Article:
Chester native traces story of Romaine Tenney Travis Van Alstyne animates the farmer's last year, last days

A 40-second clip of Travis Van Alstyne’s animation.
By Shawn Cunningham
© 2021 Telegraph Publishing LLC

It’s been more than 57 years since Weathersfield farmer Romaine Tenney responded to the taking of his farm by the state of Vermont to build Interstate-91 by setting his barns and house on fire and nailing himself inside.

A frame from ‘Love of the Land’ with Tenney looking over the still valley below his farm. Images provided unless otherwise noted

Since then, some have celebrated Tenney as a flinty Yankee while others saw his action as a one-man protest against the progress that was changing Vermont and would accelerate with the opening of the interstate. Still others see a statement against big government power in Tenney’s suicide.

Travis Van Alstyne, a Chester native who now lives in Burlington, has been fascinated with Tenney’s story for years and, since 2019, has been working on a short animation called Love of the Land about the last year in the life of the farmer.

As an artist who studied at the Savannah College of Art and Design and works as a web designer for Ben and Jerry’s, Van Alstyne’s goal in the project is to examine the life of Romaine Tenney, a man born at the turn of the 20th century who worked his land without gasoline powered engines, milked his herd by hand, and cut and split his firewood with an axe and a saw long after most farmers had turned to tractors and other machinery.

Romaine Tenney, left, speaks with James Wu, a right of way agent for the I-91 project on April 15, 1964. Photo by Donald Wiedenmayer, Courtesy Vermont State Archives and Records Administration

“It’s such a moving story and a sad story, it really captivated me. He was happy with his life but things change,” says Van Alstyne. “He would not accept money for his home and I don’t think he would have been happy anywhere else on earth. He loved the land, his animals and his lifestyle.”

The story also makes Van Alstyne think of mental health issues. “Everyone struggles, but it takes it takes certain stressors to make the struggle tragic.” But mostly he concentrates on what he’s learned about Tenney.

“I didn’t want to make it a ‘stick it to the man’ or ‘damn the government’ statement,” says Van Alstyne. “I tried to focus on his kindness, gentleness and love of the land.  He was one of nine children and the only one who stayed on the farm. He wasn’t political. He never even attended a town meeting.”

Van Alstyne is trying to focus on what Tenney’s life – what his day would look like with milking, seeing to each season’s chores and walking his land. The film checks in with Tenney at one year, six months and then the last few days on the farm and finally his last night there.

Three years of painstaking work

A 1999 Green Mountain Union High graduate, Van Alstyne started working on the self-funded project in 2019 using the “rotoscope” process that turns live-action film or video into animation by a painstaking tracing transfer. More on that later.

Travis Van Alstyne at work on ‘Love of the Land’

But now, deep into the project, Van Alstyne knows that more expenses are coming. There will be artists to pay including a voice-over by George Woodard, a farmer and filmmaker from Waterbury Center, Andover natives Ida Mae and Lila Specker for a their recording of Ernie Carpenter’s Elk River Blues, background art, sound design and film festival entrance fees. To fund it, he has  launched an Indiegogo campaign to raise $3,000.  At the time of publication, $2,925 has already been raised.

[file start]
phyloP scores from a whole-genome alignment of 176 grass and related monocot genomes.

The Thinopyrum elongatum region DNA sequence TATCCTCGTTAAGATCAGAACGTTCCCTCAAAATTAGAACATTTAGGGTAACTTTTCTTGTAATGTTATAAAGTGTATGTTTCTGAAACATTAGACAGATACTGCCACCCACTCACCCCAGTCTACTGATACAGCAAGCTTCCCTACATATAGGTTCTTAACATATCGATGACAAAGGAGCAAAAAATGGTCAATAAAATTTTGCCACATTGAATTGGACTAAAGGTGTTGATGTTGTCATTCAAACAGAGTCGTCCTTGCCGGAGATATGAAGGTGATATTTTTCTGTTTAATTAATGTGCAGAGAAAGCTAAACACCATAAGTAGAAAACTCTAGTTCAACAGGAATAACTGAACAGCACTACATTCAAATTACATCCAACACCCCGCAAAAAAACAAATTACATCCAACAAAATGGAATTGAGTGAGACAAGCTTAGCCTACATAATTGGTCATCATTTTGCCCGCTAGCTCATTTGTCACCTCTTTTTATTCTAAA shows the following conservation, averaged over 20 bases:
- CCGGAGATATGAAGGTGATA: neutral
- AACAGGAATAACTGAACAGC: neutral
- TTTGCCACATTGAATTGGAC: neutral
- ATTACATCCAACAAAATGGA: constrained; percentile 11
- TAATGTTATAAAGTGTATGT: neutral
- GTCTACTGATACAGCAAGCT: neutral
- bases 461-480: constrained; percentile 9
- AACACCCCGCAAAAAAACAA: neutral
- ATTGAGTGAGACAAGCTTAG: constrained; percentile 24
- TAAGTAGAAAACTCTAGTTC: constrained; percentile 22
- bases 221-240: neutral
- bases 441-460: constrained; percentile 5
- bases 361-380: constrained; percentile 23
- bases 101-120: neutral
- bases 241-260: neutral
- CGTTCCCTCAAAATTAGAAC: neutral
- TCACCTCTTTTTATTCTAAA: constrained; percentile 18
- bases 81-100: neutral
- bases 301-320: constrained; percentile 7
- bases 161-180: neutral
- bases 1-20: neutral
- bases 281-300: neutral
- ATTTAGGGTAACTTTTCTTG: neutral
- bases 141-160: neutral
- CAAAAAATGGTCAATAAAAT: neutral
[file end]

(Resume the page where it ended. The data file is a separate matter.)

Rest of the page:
“I feel like I’ve already won because most of the people who have donated are from when I was young in Chester.”

Van Alstyne says he came to the rotoscope process after seeing Ralph Bakshi‘s 1978 animated “Lord of the Rings” but the process is much older than that, having been invented by Max Fleischer in 1915 and used in a famous series of animated shorts called “Out of the Inkwell.” Since then it has been used in many motion pictures including the light sabers in the first three Star Wars films.

Basically, a live-action movie is projected onto a glass plate one frame at a time. The animator traces the parts of the action desired on to paper and uses those frames for the animation. The animation can be used by itself or combined with live action. But today, the live action can be traced on a computer screen.

Van Alstyne tracing an image from a live action video to create an image for the animation.

Van Alstyne is using live video he shot of himself during the Covid-19 lockdown to create the animation over backgrounds designed by Julianna Brazill. Using a drawing tablet and Adobe Animate, he is able to trace on the video screen to create and then fill in an animated version of the live video. Here’s an example of the process.

Having shot all the video, Van Alstyne is in the process of tracing and animating one second of animation takes about one hour of work. There are 72 shots and it’s currently about 24 percent done. The film is about 8 minutes so that’s about 480 hours. Van Alstyne notes that the sound on the clip is not finished.

While Van Alstyne works during the day for Ben and Jerry’s, he’s tracing and animating at night and on weekends at home. He estimates that by the time the film is done, he would have put about three years in it.

“I expect to be done with it in late 2022 or early 2023,” says Van Alstyne.

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  1. More than a few of us in southern Vermont know of people like Tenney who just want to be left alone to live the way they want.

  2. Linda Diak says:

    Wonderful! I wish much success. Lovely article. Thank you.

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